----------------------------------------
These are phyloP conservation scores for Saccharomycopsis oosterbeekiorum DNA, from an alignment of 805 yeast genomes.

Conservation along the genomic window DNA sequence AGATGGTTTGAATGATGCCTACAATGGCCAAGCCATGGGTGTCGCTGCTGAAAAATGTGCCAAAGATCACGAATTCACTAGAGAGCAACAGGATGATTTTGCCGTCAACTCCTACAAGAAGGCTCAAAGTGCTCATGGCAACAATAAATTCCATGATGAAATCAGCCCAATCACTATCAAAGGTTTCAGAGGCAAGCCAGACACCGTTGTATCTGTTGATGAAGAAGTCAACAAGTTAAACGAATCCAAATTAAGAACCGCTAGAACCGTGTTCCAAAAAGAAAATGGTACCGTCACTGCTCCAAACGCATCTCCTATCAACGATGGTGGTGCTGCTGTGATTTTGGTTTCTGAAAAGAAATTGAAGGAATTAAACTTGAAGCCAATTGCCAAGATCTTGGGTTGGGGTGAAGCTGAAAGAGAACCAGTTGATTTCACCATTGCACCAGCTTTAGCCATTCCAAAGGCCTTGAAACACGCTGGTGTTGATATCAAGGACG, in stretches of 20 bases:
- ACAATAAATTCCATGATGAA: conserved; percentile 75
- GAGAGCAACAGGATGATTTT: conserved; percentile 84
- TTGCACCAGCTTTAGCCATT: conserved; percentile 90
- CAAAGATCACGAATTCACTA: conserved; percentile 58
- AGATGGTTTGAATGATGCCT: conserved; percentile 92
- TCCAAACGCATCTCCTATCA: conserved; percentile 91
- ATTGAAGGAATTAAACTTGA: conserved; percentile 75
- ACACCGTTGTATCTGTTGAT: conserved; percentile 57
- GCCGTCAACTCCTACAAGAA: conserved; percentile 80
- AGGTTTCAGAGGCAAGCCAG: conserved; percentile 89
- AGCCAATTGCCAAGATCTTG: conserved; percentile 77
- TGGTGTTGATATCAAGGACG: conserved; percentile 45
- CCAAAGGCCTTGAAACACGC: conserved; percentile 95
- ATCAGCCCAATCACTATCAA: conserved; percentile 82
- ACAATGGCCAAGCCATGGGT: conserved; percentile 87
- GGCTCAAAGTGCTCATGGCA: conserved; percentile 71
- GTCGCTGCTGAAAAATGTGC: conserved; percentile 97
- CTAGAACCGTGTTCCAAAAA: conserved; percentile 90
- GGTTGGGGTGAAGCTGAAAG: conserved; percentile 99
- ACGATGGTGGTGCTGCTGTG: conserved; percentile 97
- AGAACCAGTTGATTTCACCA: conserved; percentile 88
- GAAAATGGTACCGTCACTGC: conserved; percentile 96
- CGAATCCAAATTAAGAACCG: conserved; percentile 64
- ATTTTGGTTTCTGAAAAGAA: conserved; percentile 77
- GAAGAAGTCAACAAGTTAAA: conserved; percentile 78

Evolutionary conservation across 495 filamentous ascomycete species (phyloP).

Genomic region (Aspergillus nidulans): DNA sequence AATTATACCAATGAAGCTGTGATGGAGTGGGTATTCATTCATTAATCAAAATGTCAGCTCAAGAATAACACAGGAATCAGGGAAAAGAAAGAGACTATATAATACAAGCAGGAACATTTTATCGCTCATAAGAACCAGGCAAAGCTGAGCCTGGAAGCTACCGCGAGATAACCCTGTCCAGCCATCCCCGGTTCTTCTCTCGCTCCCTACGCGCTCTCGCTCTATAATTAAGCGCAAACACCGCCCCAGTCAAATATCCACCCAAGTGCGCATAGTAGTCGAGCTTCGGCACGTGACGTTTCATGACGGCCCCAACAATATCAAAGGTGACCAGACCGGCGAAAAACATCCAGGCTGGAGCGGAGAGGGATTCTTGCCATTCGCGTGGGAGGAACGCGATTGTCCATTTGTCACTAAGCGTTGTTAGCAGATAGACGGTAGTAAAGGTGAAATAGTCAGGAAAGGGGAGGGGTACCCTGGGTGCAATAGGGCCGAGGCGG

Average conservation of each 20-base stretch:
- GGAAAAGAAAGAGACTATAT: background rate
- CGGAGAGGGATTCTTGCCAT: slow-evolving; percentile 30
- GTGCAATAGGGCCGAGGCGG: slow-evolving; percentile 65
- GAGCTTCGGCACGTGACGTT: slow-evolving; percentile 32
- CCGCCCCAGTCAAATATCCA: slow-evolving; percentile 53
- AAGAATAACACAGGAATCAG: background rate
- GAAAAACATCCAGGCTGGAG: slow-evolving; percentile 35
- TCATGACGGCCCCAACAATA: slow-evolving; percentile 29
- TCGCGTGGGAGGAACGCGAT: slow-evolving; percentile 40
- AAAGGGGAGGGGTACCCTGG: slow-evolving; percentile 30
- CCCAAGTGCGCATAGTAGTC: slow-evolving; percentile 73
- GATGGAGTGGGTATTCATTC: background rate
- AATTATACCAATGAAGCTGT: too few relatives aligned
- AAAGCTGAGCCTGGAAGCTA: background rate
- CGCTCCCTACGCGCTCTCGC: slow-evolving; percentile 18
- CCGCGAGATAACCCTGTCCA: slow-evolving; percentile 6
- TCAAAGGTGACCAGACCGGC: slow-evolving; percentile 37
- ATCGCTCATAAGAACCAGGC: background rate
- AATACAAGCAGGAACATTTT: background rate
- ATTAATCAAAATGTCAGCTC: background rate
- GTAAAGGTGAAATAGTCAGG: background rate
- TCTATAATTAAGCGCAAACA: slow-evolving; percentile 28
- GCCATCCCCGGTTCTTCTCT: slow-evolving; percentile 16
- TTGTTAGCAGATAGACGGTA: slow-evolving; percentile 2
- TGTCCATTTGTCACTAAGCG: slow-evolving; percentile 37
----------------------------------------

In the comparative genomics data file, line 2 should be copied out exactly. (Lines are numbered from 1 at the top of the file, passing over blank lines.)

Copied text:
Conservation along the genomic window DNA sequence AGATGGTTTGAATGATGCCTACAATGGCCAAGCCATGGGTGTCGCTGCTGAAAAATGTGCCAAAGATCACGAATTCACTAGAGAGCAACAGGATGATTTTGCCGTCAACTCCTACAAGAAGGCTCAAAGTGCTCATGGCAACAATAAATTCCATGATGAAATCAGCCCAATCACTATCAAAGGTTTCAGAGGCAAGCCAGACACCGTTGTATCTGTTGATGAAGAAGTCAACAAGTTAAACGAATCCAAATTAAGAACCGCTAGAACCGTGTTCCAAAAAGAAAATGGTACCGTCACTGCTCCAAACGCATCTCCTATCAACGATGGTGGTGCTGCTGTGATTTTGGTTTCTGAAAAGAAATTGAAGGAATTAAACTTGAAGCCAATTGCCAAGATCTTGGGTTGGGGTGAAGCTGAAAGAGAACCAGTTGATTTCACCATTGCACCAGCTTTAGCCATTCCAAAGGCCTTGAAACACGCTGGTGTTGATATCAAGGACG, in stretches of 20 bases: